Student View

Neijae Graham-Henries using clippers to cut hair

YOUR WORLD

I’m the Youngest Female Barber

And I’ve learned what it takes to set a goal and reach it!

Do you know what you want to be when you grow up? I figured it out last year, when I was 7. I wanted to be a barber—a person who cuts and styles hair (mostly men’s hair).

It all started when my brother went to check out a junior barbering class near my home in Philadelphia. He decided not to take the class, but it sounded cool to me. I thought maybe I’d want to own a barbershop one day.

So I signed up for the six-week course. My mom warned me that I might be the only girl in the class, but I didn’t care.

Becoming a Barber

My mom was right—the other kids in the class were all boys. I was also the youngest kid. The other students towered over me. Some of them were as old as 17!

In the class, I learned how to use clippers to trim hair. We would practice the techniques we learned on real people.

My first haircut was for a kid my age named Race. I was so nervous, my hands shook the whole time. But my instructor guided me through it. It turned out okay! Now I’m more confident and can keep my hands steady. I’ve also learned how to use the special sharp scissors for hair called shears.

My instructor taught me that to be an excellent barber you need to be patient and serious. If I don’t focus, I might cut someone with those sharp tools.

Practicing My Skills

I graduated from my class when I was 7. People say that made me the youngest female barber in the world! Sometimes my clients are surprised by how young I am. But I tell them that just because I’m young doesn’t mean I shouldn’t start learning skills for my future. That makes them silent.

Since graduating, I’ve given more than 50 haircuts. An instructor is always with me in case I need help. I’ve given free haircuts to people who are homeless. Having a good haircut makes people feel better about themselves. I like using my talents to help people feel good.

I get extra practice by cutting the hair of mannequins. I cut my family’s hair too. One of my most memorable haircuts was for my grandpa. He has thick hair with a nice, wavy texture. He seemed nervous at first. But after I finished, he said, “You did a great job.” I’d like to give my brother a haircut, but he doesn’t want me to. Convincing him is my next big goal! 

Make it happen!

Follow Neijae’s steps to achieving big goals.

  1. Write down your goals and stick them on your wall. Read them every day to remind yourself of what you want.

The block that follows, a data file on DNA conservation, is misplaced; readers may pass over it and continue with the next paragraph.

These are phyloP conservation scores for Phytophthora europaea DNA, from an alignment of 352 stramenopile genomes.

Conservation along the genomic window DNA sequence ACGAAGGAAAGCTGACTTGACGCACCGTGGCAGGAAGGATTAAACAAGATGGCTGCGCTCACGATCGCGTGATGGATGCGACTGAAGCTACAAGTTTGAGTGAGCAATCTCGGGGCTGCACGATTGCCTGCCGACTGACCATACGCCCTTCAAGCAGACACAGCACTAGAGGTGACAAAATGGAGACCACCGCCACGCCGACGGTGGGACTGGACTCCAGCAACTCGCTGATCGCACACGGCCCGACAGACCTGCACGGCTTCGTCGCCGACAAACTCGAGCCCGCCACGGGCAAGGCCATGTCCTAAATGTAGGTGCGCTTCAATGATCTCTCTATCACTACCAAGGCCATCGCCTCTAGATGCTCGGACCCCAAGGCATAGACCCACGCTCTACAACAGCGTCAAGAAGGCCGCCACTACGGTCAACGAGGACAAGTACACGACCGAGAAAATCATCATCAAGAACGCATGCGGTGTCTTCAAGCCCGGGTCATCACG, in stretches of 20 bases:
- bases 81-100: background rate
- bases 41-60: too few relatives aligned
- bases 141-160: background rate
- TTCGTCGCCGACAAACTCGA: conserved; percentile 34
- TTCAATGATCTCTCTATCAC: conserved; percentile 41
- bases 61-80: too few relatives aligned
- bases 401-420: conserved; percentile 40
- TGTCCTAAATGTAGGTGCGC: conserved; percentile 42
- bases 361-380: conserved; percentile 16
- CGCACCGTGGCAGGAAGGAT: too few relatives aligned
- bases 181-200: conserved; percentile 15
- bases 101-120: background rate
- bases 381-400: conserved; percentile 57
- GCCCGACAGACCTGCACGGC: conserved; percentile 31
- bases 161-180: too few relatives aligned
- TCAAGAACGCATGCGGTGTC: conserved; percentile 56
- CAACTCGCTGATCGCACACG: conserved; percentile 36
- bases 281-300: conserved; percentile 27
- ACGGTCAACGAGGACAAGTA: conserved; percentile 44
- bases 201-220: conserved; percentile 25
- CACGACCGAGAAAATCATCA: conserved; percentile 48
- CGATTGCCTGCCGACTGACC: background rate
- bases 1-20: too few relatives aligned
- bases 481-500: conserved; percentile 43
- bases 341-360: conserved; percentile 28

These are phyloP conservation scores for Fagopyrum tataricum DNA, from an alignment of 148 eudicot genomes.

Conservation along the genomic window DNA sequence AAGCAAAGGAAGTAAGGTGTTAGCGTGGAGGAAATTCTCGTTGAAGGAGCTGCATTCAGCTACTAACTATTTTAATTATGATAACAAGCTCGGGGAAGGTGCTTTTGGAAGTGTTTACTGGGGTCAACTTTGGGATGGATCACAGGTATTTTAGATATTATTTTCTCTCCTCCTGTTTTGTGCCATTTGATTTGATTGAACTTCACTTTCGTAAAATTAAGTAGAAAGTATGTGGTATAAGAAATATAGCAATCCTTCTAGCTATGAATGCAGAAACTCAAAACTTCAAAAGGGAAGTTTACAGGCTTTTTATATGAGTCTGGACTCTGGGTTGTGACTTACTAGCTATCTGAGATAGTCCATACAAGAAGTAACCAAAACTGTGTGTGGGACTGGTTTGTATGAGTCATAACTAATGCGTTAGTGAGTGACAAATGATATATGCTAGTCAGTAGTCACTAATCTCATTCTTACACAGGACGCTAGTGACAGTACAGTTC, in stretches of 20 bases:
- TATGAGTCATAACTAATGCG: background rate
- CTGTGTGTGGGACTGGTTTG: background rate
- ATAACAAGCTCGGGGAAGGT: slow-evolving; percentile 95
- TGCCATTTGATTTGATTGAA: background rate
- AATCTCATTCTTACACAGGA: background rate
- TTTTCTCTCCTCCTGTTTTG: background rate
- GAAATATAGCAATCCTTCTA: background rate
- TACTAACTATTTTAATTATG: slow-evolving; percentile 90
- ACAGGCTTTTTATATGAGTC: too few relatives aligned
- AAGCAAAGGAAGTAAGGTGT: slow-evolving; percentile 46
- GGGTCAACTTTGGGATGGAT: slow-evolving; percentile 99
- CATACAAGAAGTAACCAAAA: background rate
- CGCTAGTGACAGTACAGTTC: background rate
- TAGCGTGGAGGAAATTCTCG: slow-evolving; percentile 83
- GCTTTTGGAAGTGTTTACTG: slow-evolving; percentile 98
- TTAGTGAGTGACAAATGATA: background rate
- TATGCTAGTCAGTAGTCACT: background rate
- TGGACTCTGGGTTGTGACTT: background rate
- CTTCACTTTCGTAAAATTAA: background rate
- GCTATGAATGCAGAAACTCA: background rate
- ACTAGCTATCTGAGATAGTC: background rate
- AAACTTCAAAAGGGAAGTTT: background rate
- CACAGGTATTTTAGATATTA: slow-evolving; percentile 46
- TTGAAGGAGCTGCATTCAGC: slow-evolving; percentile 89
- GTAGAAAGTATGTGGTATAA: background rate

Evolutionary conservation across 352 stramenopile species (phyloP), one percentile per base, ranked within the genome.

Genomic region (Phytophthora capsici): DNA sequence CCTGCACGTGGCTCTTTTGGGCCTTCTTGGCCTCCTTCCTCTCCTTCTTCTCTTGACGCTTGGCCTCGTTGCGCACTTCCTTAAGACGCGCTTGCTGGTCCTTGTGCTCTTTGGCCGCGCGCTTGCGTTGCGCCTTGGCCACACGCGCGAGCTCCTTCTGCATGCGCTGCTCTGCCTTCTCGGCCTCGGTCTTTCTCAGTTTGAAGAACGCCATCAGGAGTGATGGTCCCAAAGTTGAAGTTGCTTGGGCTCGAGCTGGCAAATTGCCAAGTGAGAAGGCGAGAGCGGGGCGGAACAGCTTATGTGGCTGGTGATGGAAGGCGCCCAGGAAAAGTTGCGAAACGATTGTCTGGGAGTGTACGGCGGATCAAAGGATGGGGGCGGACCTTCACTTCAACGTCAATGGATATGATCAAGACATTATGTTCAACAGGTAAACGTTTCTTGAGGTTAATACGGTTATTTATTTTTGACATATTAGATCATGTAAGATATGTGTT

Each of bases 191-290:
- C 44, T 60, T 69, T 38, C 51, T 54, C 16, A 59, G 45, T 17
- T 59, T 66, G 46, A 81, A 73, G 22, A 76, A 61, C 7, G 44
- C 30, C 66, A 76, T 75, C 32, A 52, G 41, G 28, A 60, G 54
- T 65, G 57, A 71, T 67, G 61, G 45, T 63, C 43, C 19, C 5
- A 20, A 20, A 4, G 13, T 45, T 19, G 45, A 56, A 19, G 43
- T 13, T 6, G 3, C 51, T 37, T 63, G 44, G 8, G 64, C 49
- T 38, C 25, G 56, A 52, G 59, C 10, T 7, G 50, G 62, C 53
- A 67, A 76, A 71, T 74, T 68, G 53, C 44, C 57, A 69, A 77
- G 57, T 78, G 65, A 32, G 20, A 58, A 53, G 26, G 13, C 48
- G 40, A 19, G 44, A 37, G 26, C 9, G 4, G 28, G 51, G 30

2. Keep at it. Tell yourself in your head and in the mirror “Just keep going, even when things get hard.”
  3. Don’t be ashamed if you make a mistake. We can’t expect everything to turn out perfect.
Continue the Learning Journey

In the story you just read, Neijae Graham-Henries describes how she became the world’s youngest female barber. How did someone in your life get their job? Make a list of at least five questions you would like to ask that person. Then interview them! Here are some questions to get you started: 

 

  • Why did you choose your job?
  • What skills do you use in your role?
  • What is the most fun or challenging part of your job? 

Neijae set a goal for herself and worked hard to learn the skills she needed to become a barber. What is a goal you want to achieve? Set a goal and make a dream board for it! A dream board is a collage of images and words representing a person's wishes or goals. You can include inspirational words, images, photos, drawings, or other symbols. When you’re done, hang your dream board on a wall you look at often. Remember, you can do anything you set your mind to!

Barbershops and other small businesses usually have signs or displays in their windows to attract customers. Make an eye-catching poster or display to call attention to Neijae’s future barbershop. Be sure to include the name of her business, reasons why people should visit, fun phrases, appealing colors, and drawings or symbols! Then share your work with a family member or friend. Would it convince them to go inside the shop? 

This article was written by Neijae Graham-Henries, as told to Talia Cowen for Storyworks Jr. magazine.

Image Credits: Tim Tai/The Philadelphia Inquirer/TNS/Newscom (header); Taylor Baldwin/Mama Photography (Neijae)